The 911 emergency call system in Portland, Oregon, is “broken,” officials say, and callers who need help are often waiting more than two minutes for assistance, even though emergency calls are supposed to be answered in around 15 seconds.
“People calling 911 to report a Sept. 4 shootout at a Pearl District restaurant and other emergencies in the following half-hour waited an average of more than 7.5 minutes before a dispatcher answered,” the Oregonian reported. “The lengthy hold time is far above the national standard of 15 to 20 seconds for 911 calls and the latest example of serious problems plaguing the city’s emergency dispatch system.”
An official with Portland’s Bureau of Emergency Communications called the situation “horrible” and “broken,” and said the agency’s own statistics show “an average hold time of a minute. But it also shows a dramatic increase of 911 calls on hold for two minutes or longer starting in late spring and summer.”
“Another striking jump of calls on hold for more than five minutes occurred in May and July, according to bureau figures released to the newsroom,” the Oregonian reported. “Compared to March, when only eight 911 calls took more than five minutes to answer, that number increased to 221 in May and more than doubled to 574 in July.”
Portland, meanwhile, is struggling with an increase in crime. Homicides are still low compared to most major cities, but they are spiking.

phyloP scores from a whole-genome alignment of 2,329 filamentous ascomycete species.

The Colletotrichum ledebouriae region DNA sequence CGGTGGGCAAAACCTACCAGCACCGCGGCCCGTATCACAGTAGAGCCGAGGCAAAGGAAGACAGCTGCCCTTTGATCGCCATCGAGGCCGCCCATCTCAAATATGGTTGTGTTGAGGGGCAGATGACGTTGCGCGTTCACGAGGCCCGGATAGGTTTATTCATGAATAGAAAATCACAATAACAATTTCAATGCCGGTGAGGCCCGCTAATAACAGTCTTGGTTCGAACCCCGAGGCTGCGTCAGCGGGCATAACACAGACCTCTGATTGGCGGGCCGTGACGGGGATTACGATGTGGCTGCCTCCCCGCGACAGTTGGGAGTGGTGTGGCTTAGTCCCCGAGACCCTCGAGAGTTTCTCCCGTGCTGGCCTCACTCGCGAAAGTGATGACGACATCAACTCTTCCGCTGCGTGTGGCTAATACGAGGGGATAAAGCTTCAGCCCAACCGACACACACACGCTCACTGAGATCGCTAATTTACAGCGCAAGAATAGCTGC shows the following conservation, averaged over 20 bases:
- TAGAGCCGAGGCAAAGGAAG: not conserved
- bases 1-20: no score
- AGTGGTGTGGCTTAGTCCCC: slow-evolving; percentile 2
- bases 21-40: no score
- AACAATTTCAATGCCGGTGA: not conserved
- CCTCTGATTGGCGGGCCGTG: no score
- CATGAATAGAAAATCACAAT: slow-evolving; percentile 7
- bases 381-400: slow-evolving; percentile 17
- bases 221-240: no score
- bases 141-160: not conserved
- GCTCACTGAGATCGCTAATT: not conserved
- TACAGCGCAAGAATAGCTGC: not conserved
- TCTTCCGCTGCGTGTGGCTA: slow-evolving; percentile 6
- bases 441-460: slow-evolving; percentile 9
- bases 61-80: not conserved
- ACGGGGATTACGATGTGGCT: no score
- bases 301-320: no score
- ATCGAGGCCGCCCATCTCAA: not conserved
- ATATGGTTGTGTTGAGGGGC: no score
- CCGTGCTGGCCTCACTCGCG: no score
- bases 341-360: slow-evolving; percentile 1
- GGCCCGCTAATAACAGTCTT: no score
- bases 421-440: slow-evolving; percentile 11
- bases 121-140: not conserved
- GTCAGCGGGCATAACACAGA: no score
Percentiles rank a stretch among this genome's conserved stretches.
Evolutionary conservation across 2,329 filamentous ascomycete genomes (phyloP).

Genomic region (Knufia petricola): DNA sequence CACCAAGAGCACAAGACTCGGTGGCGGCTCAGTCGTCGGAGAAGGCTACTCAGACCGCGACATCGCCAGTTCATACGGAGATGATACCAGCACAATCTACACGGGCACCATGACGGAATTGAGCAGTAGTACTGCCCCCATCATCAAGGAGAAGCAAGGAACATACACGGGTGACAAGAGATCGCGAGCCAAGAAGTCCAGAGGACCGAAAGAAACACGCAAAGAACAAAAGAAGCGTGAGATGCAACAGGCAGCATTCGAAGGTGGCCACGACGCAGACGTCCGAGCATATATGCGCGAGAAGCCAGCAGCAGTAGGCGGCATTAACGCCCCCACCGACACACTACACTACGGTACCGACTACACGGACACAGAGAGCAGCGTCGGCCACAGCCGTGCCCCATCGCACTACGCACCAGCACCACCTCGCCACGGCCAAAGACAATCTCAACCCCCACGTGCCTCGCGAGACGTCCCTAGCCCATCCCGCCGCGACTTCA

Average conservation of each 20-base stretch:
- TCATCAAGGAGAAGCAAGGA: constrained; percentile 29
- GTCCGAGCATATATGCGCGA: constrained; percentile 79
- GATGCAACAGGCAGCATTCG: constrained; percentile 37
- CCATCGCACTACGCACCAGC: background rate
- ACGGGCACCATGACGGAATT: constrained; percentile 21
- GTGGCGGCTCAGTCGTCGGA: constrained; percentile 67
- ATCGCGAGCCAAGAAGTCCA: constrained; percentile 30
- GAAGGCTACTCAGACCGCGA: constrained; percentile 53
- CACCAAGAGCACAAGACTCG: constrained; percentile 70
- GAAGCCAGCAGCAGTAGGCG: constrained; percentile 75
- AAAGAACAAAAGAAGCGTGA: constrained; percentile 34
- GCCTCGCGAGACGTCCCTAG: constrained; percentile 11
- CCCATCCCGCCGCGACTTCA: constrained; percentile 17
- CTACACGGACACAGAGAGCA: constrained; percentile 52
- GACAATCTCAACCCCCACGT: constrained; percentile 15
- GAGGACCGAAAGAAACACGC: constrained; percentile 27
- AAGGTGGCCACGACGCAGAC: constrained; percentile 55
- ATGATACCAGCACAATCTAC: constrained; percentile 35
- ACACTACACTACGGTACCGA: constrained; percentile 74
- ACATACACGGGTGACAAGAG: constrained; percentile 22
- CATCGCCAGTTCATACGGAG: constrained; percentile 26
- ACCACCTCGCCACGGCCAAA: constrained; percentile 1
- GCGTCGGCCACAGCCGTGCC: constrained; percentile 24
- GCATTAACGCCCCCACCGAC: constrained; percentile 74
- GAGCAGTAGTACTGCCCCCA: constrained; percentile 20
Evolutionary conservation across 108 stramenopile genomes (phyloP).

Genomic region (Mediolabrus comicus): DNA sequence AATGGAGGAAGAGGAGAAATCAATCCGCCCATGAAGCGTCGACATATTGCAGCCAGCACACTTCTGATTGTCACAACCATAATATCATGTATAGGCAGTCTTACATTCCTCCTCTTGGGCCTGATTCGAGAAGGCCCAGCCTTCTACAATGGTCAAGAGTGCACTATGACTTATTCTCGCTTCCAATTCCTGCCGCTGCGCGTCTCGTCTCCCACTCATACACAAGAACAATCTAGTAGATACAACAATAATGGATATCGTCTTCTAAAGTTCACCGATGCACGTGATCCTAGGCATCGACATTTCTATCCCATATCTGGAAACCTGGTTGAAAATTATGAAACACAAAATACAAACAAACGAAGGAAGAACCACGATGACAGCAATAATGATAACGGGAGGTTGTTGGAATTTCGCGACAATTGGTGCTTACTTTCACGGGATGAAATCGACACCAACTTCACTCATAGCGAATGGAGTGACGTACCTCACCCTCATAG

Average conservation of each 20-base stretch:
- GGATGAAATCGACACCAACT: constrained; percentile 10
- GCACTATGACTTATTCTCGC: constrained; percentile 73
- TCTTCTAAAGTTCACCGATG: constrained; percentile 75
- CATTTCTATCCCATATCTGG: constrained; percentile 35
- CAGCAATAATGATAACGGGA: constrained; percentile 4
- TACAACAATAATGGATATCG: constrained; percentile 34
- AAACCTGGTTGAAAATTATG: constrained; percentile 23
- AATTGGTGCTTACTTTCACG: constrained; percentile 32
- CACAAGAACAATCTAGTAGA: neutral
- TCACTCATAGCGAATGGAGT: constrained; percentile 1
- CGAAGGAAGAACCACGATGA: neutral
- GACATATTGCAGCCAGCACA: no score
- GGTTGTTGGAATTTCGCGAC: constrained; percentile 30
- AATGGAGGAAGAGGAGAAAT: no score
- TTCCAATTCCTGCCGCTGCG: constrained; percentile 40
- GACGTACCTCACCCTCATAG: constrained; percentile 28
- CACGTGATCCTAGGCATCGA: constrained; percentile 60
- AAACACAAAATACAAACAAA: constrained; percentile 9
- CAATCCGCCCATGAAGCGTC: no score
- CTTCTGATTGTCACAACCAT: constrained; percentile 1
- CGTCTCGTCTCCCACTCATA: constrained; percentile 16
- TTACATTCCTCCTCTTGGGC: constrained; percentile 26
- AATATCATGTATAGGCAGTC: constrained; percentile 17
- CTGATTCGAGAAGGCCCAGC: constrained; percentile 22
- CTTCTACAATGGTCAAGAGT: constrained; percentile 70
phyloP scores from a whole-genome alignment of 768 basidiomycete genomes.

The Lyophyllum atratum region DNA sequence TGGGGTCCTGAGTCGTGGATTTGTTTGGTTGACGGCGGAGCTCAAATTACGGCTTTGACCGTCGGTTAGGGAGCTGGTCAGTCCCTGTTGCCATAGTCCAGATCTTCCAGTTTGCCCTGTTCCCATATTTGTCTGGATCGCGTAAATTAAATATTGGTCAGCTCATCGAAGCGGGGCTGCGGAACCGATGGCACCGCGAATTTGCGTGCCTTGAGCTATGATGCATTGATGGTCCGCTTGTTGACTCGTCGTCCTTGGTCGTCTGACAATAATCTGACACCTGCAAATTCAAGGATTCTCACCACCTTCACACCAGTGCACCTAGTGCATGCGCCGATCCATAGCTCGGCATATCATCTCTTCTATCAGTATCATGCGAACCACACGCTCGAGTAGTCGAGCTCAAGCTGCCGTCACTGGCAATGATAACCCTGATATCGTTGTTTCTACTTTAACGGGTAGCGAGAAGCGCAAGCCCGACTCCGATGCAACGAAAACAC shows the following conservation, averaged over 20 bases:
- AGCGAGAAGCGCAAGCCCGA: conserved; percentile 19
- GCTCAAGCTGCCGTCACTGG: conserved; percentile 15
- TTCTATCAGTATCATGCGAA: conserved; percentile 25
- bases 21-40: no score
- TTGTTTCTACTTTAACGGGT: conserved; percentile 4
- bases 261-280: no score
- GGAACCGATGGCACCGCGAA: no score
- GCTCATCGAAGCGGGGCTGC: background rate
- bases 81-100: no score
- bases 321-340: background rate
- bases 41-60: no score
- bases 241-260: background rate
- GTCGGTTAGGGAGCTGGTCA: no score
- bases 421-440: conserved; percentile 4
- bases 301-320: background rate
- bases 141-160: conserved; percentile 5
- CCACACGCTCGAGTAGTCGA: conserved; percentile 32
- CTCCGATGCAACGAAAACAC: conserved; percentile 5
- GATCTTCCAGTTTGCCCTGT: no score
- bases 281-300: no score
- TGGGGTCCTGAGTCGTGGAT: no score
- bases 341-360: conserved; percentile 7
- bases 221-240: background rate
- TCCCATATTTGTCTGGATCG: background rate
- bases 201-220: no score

“Homicides in Portland increased from 28 in 2019 to 54 in 2020,” Portland’s KGW reports. “Among cities similar in size to Portland, Seattle saw an increase from 34 to 53 homicides, in Minneapolis, a spike from 48 to 82, and Milwaukee saw homicides increase from 97 to 190 from 2019 to 2020.”
As of May, per the Seattle Times, “37 people had died in Portland homicides this year, a more-than-sevenfold increase compared with the first five months of last year, and a stark contrast to Seattle, a larger city, where 11 homicides had been recorded as of late May. So far this year, the victims have disproportionately been people of color.”
At the same time, Portland is struggling to keep police officers. Just weeks ago, dozens of Portland police officers resigned en masse from the city’s rapid response team, “citing a lack of support from city leaders. The move to disband the unit came one day after Portland Officer Cody Budworth was indicted and accused of striking a protester in the head last summer with a baton. It marked the first time a city police officer faced prosecution over striking or firing at someone during a protest,” per Yahoo News.
The city’s emergency communications department is also struggling to keep staff, with a dozen retirements or resignations over the past several months.
“We’re at a tipping point now. It’s become unmanageable,” one city official said. “The system is broken.”
Portland officials have proposed having 311, the city’s information line, handle calls that do not necessarily require an emergency response, but 311 answers calls only between 9 a.m. and 5 p.m. on weekdays.